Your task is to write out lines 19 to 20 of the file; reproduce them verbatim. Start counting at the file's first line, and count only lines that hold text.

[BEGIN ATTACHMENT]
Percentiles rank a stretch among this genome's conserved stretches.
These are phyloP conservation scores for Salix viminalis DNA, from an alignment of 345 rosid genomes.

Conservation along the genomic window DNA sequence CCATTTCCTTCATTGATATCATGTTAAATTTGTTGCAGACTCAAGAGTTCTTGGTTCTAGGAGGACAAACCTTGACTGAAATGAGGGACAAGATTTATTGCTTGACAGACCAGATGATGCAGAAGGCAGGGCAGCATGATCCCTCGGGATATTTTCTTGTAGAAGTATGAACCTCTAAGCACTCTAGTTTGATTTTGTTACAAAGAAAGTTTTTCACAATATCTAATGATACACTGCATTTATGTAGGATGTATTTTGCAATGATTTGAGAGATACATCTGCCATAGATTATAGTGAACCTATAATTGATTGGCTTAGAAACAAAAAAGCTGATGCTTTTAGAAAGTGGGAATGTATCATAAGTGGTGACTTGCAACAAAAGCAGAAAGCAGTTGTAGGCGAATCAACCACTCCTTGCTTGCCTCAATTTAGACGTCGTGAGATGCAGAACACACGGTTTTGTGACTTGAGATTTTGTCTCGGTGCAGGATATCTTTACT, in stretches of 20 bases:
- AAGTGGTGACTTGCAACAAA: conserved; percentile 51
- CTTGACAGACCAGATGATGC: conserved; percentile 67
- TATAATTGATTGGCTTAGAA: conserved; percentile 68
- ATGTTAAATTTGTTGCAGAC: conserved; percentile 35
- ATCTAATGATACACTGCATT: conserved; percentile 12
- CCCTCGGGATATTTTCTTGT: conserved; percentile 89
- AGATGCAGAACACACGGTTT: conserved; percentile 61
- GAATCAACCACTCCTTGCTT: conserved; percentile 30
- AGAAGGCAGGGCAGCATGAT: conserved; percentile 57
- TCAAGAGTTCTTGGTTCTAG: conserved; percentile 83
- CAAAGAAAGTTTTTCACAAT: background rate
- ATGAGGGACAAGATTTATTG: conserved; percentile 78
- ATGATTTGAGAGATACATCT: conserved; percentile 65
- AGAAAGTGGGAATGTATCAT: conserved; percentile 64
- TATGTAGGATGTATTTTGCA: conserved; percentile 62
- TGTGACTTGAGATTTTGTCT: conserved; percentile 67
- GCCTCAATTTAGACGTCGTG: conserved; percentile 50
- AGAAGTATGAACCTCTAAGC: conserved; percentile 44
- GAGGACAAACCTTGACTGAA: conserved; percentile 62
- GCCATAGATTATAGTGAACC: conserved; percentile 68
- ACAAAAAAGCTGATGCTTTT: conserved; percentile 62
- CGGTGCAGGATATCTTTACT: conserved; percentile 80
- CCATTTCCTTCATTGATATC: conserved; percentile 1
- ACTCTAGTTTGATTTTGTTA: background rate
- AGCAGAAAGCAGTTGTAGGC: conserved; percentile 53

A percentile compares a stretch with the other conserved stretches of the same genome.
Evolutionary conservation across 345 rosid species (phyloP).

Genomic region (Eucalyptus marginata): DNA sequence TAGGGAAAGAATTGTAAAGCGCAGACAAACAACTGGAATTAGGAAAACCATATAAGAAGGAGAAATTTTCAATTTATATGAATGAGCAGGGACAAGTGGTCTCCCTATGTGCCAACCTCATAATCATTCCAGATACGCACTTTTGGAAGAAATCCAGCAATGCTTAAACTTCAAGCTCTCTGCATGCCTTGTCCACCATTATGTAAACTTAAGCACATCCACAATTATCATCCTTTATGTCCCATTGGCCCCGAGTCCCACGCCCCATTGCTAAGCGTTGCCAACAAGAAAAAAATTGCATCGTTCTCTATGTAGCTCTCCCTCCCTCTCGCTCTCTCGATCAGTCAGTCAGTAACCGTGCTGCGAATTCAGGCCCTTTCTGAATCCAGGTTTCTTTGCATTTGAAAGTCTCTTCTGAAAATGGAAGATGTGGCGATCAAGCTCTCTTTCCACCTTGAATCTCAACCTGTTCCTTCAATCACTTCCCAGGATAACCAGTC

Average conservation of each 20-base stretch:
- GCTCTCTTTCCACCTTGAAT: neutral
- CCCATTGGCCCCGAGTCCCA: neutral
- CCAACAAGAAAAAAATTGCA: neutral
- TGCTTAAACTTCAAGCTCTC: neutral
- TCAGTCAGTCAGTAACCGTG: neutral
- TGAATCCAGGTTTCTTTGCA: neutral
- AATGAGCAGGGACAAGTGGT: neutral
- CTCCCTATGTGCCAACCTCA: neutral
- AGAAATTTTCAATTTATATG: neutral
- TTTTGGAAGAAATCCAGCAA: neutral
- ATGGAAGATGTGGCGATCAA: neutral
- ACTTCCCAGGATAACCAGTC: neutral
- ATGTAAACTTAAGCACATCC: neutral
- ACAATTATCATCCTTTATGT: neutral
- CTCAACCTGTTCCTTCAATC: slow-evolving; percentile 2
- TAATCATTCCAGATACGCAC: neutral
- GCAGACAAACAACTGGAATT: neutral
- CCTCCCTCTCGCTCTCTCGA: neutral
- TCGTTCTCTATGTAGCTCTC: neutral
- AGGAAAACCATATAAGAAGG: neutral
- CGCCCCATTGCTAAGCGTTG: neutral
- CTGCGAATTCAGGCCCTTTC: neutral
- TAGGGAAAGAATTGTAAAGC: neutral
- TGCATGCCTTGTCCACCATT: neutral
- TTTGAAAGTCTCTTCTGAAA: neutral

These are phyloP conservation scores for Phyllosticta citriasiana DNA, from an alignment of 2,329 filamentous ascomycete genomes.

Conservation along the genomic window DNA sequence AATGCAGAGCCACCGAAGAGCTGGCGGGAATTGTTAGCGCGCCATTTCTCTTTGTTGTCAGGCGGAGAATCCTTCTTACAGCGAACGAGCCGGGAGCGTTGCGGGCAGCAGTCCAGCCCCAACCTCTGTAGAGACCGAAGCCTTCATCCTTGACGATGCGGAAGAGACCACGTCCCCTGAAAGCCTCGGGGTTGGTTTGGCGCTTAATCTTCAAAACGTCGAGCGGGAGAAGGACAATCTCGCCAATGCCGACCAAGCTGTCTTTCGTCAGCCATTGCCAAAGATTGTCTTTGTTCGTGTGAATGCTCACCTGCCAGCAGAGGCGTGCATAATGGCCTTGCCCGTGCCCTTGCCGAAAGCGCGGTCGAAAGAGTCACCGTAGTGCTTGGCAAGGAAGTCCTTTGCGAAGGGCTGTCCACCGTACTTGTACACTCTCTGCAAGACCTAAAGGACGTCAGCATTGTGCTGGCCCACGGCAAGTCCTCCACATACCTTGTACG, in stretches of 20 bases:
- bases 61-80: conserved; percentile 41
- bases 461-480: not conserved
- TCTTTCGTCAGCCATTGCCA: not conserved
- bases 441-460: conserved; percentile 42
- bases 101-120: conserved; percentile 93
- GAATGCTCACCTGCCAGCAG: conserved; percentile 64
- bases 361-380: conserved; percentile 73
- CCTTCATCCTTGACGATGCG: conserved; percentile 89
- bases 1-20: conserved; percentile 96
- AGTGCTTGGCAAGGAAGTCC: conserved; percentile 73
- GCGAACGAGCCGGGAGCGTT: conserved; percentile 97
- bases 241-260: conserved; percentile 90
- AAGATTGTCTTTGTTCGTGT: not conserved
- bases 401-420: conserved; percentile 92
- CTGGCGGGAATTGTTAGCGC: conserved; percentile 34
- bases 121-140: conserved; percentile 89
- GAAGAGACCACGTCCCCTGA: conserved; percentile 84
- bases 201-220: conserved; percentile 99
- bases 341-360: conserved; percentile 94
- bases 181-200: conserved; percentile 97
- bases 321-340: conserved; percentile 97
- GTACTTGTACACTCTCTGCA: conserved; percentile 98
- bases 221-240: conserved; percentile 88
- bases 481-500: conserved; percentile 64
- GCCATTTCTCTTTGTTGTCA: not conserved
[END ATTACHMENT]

- TGTGACTTGAGATTTTGTCT: conserved; percentile 67
- GCCTCAATTTAGACGTCGTG: conserved; percentile 50